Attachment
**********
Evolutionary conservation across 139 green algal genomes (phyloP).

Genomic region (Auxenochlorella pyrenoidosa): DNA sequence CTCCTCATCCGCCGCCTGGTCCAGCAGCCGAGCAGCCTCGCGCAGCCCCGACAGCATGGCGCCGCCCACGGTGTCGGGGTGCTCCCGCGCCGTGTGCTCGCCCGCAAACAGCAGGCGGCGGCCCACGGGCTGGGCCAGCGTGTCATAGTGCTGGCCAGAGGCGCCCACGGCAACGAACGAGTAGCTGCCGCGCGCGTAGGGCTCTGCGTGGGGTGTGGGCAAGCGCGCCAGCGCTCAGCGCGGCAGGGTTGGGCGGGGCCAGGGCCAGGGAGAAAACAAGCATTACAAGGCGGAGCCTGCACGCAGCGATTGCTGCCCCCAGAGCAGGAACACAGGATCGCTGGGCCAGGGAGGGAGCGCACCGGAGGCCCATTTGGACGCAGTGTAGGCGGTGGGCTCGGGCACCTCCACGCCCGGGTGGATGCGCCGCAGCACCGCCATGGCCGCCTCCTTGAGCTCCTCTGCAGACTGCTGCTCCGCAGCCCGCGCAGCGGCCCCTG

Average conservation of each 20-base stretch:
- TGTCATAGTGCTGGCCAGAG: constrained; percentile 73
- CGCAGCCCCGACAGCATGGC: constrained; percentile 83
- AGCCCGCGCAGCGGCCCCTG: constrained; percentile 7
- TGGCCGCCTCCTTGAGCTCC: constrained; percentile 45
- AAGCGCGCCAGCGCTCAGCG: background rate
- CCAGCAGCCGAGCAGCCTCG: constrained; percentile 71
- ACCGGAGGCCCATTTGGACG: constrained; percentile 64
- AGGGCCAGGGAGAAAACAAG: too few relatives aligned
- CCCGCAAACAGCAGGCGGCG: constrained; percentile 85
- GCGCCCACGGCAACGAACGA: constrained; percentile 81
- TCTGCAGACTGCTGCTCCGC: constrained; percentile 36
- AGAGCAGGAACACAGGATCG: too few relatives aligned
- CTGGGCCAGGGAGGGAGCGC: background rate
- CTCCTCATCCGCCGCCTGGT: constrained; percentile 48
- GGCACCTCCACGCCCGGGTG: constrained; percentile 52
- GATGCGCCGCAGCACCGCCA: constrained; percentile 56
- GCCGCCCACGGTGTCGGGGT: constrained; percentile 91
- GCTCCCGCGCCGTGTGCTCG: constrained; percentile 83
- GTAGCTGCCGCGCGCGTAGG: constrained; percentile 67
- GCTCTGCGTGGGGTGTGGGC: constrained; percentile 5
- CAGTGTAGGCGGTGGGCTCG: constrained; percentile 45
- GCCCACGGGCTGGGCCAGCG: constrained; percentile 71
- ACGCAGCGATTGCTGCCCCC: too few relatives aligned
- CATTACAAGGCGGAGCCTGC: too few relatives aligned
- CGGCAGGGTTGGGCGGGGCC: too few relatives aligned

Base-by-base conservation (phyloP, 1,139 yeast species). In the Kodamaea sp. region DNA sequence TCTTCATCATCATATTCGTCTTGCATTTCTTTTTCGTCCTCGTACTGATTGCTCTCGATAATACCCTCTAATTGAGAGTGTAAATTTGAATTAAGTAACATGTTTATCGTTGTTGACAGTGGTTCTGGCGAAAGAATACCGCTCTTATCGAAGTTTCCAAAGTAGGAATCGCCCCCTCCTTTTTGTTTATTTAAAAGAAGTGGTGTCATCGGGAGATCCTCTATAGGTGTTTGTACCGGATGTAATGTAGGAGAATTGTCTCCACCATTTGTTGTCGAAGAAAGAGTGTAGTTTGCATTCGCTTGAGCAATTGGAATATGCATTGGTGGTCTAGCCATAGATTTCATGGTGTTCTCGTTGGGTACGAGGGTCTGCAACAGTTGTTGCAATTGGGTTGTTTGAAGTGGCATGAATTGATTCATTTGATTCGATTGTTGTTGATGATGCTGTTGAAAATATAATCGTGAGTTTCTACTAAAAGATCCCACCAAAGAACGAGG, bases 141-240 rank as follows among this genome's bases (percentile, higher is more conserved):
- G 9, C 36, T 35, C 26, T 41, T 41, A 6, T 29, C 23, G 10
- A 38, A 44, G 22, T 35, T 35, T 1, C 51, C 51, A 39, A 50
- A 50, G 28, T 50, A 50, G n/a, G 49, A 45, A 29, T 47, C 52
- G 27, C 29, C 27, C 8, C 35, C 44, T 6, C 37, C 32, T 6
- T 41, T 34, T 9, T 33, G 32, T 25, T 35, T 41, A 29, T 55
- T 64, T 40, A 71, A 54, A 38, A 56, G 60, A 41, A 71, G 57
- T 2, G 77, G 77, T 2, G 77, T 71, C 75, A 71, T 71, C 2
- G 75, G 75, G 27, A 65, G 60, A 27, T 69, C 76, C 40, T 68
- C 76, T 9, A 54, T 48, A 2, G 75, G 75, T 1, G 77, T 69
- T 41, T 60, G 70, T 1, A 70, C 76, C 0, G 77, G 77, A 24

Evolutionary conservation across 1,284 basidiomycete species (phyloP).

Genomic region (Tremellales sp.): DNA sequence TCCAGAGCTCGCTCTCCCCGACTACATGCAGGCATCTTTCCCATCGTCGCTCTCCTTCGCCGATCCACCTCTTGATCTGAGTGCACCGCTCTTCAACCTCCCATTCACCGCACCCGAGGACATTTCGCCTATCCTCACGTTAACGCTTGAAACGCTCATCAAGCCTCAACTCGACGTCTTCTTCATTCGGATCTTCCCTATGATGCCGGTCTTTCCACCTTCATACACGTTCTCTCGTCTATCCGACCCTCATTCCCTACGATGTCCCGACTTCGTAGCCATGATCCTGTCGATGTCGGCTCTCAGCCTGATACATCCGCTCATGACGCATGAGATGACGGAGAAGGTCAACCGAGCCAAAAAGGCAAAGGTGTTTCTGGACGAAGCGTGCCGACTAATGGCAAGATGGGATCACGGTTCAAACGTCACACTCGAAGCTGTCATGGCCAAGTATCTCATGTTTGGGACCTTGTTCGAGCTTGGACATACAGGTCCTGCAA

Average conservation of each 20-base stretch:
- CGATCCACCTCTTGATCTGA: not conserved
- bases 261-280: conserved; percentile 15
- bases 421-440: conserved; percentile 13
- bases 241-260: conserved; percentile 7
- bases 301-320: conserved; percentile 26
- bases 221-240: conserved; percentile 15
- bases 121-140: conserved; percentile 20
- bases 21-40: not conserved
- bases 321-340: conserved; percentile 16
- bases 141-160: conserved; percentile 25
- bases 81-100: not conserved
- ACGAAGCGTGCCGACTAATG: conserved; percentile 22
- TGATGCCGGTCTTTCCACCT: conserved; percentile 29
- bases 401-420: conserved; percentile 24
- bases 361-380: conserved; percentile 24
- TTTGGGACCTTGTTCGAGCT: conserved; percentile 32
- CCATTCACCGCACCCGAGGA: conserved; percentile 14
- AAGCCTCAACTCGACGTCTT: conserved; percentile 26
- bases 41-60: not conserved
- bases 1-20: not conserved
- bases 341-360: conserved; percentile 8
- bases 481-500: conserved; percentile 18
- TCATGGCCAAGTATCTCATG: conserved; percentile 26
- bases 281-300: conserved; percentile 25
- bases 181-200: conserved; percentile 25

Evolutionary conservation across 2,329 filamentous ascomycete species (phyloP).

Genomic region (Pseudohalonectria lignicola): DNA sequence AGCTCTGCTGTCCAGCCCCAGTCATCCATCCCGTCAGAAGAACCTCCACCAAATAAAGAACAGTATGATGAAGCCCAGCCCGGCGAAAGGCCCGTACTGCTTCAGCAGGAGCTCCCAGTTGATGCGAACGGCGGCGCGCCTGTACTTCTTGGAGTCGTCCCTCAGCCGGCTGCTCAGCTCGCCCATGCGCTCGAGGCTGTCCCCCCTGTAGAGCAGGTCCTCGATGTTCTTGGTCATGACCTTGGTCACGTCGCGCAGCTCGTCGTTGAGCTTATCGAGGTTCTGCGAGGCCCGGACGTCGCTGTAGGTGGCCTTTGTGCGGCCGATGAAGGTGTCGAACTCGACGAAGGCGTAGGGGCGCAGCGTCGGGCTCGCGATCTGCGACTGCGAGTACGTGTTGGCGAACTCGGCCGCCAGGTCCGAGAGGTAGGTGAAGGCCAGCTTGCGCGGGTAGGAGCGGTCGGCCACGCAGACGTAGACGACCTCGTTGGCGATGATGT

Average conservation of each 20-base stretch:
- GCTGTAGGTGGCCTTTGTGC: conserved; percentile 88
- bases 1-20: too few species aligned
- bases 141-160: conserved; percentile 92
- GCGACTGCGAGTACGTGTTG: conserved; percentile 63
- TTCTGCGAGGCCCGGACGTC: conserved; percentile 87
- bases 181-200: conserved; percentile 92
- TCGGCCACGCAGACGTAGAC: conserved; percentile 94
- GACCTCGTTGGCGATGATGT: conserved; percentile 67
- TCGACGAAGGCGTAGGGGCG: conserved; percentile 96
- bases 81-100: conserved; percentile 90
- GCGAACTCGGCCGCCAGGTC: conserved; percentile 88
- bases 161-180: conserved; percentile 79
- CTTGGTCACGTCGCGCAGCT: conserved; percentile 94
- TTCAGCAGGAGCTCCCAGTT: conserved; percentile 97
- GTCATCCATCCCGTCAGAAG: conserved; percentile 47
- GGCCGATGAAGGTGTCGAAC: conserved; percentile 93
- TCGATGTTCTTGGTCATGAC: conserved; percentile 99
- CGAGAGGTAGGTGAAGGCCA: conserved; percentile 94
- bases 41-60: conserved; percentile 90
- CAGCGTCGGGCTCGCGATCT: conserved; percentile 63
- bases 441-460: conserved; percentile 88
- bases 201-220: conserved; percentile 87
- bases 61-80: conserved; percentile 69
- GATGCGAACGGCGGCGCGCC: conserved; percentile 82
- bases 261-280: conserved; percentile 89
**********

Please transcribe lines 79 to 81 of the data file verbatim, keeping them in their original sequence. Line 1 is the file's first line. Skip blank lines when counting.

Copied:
- TCGACGAAGGCGTAGGGGCG: conserved; percentile 96
- bases 81-100: conserved; percentile 90
- GCGAACTCGGCCGCCAGGTC: conserved; percentile 88